BAILEY v. TURBINE DESIGN, INC.
86 F. Supp. 2d 790; 2000 U.S. Dist. LEXIS 2538

Summary prepared by Devashish Bharuka
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Plaintiff Bailey is a resident of the state of Tennessee. He is one of four shareholders in Phoenix Corporation which is engaged in the business of aircraft conversions. Defendant Turbine Designs, Inc. ("TDI"), a Florida corporation, is engaged in the business of building, designing, and developing engine applications for various types of aircrafts. TDI is a competitor of Phoenix in the conversion of Beechcraft King Air aircraft. Both Phoenix and TDI hold Supplemental Type Certificates ("STCs") from the Federal Aviation Administration certifying them to install a certain type of engine known as Beechcraft King Air places. In order to advertise its services, TDI developed an Internet web page located at www.turbinedesign.com., which it describes the turbine installation kits and aircraft it builds for sale to its customers. The web site also contains information concerning technical problems associated with the Phoenix STC and the criminal history of Bailey. Phoenix is referred to at the site as a group of "con artists".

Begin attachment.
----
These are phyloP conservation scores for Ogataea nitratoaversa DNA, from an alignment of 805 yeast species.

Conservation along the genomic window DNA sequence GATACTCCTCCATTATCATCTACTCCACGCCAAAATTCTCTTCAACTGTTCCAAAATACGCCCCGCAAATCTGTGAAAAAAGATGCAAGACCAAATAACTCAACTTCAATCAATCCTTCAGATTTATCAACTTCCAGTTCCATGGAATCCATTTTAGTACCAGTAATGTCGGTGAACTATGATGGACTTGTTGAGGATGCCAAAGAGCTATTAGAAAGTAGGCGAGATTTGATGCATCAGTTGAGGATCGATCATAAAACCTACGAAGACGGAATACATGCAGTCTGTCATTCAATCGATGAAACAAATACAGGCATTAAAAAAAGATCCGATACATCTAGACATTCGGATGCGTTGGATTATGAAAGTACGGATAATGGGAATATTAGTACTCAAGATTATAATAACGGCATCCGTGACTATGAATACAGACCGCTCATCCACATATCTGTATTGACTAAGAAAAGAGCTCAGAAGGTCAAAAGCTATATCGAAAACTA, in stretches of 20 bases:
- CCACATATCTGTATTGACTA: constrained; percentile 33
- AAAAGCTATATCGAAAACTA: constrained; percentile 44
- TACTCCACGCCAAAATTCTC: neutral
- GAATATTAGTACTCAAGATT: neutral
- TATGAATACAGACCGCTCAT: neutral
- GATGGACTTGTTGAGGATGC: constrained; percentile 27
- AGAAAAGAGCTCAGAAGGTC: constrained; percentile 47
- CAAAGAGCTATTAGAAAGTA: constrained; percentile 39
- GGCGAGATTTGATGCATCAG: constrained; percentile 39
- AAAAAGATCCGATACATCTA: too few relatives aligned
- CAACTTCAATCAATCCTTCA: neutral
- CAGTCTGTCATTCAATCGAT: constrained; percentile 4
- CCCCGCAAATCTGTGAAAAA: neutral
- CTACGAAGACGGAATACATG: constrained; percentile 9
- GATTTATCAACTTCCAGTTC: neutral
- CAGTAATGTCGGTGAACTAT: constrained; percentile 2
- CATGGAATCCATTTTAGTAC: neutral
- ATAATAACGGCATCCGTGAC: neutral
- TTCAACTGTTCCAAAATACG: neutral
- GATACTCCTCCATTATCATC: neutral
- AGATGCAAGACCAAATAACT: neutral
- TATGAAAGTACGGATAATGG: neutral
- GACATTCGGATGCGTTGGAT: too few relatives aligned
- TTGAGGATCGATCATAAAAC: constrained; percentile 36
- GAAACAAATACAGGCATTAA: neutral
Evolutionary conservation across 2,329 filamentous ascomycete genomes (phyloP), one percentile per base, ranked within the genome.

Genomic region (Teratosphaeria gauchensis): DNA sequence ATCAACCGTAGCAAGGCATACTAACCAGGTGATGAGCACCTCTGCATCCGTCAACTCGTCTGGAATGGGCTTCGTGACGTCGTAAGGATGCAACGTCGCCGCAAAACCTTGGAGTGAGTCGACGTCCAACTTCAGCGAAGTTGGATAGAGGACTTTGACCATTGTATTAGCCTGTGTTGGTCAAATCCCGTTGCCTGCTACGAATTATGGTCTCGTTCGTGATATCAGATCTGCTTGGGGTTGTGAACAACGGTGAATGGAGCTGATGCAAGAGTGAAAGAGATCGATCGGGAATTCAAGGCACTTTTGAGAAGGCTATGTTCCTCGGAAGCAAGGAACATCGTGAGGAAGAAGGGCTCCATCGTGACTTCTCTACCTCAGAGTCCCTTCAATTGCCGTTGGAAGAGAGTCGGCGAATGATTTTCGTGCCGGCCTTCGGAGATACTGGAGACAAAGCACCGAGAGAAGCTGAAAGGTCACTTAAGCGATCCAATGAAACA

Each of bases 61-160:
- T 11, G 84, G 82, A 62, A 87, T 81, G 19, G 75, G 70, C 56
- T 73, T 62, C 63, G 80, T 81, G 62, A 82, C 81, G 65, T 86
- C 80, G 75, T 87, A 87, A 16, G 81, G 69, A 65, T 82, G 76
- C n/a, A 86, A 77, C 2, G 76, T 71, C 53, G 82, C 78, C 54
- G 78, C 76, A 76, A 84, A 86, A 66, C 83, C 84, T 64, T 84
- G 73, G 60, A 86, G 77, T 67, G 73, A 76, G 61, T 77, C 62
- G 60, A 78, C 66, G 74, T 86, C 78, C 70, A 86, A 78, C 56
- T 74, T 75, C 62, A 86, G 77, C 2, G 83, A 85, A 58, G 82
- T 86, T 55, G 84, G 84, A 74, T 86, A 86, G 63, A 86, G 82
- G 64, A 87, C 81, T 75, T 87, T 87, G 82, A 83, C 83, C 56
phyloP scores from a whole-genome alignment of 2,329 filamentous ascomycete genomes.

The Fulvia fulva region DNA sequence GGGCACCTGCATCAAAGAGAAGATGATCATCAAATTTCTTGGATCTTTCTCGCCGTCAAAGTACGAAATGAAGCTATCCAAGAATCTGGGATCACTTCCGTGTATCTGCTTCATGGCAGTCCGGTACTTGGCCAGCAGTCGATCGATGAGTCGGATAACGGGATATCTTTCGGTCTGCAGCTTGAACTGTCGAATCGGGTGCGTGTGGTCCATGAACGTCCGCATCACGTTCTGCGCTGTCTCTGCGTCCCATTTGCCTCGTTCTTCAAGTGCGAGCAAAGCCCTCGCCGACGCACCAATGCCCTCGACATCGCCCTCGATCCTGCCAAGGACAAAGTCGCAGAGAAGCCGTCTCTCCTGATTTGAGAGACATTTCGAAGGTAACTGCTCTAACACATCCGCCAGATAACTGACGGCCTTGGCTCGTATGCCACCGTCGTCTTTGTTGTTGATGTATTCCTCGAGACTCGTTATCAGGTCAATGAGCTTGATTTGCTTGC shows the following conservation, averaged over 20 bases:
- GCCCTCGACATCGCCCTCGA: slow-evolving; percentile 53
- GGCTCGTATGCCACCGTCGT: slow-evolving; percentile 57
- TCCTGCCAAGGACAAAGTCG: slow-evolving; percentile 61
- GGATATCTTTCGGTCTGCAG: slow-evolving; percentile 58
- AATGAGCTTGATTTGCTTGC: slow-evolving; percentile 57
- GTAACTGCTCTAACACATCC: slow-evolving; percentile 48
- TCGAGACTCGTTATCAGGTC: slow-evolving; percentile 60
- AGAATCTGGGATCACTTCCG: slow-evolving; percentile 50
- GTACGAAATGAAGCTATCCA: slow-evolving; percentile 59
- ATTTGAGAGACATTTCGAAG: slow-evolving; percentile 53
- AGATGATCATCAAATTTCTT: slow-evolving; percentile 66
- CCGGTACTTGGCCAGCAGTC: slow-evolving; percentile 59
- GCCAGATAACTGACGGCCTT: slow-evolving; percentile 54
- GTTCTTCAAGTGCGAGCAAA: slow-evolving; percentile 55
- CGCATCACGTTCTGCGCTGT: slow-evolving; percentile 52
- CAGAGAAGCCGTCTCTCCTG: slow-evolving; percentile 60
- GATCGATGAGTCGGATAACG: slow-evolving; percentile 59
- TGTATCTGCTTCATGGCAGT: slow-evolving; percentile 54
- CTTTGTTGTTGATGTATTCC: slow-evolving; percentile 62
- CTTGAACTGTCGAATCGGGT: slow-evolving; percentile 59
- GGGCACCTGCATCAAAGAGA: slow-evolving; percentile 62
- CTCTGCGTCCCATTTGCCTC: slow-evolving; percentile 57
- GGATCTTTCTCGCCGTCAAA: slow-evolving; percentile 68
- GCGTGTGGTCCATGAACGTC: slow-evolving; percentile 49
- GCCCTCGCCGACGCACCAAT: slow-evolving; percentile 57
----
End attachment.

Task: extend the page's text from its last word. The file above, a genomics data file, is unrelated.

Plaintiff has brought this action against defendants for libel, slander, tortious interference with contractual relations, conspiracy, interference with prospective business advantage, and invasion of privacy. Defendant sought to dismiss the action on jurisdictional grounds.

The jurisdictional limits under the Tennessee long-arm statute has been interpreted as being identical to those imposed by the Due Process Clause. The state long-arm statutes and Due Process Clause, therefore, require that Court need only determine whether the assertion of personal jurisdiction violates constitutional due process.

Defendants alleged that personal jurisdiction is lacking in this case because all of the work for TDI's STC and its preparation of the application therefor took place in Florida. Furthermore, TDI did not perform services required to complete the STC in, maintain an office in, or regularly solicit business in, Tennessee. Likewise, there was no evidence to suggest that the defendant conducted any business activities which would provide a connection with Tennessee such as to establish jurisdiction.

Plaintiff asserted that the alleged defamatory attacks from which this lawsuit arose were published on the Internet and that the acts were intended to cause injury within the forum state. The Court found that TDI's website is wholly passive. The evidence revealed that the allegedly defamatory statements were merely posted on the website to be viewed by whoever cared to do so. There was no effort made to reach out to Tennessee residents any more than to persons residing elsewhere. Accordingly, the Court found that the plaintiff has failed to show that defendant purposefully availed themselves of the benefits of the state of Tennessee. Moreever, the mere fact that the website contained defamatory information concerning the plaintiff did not, absent some supporting evidence, mean that the defendant possessed the intent to target residents of the forum state.

Held, there is no personal jurisdiction.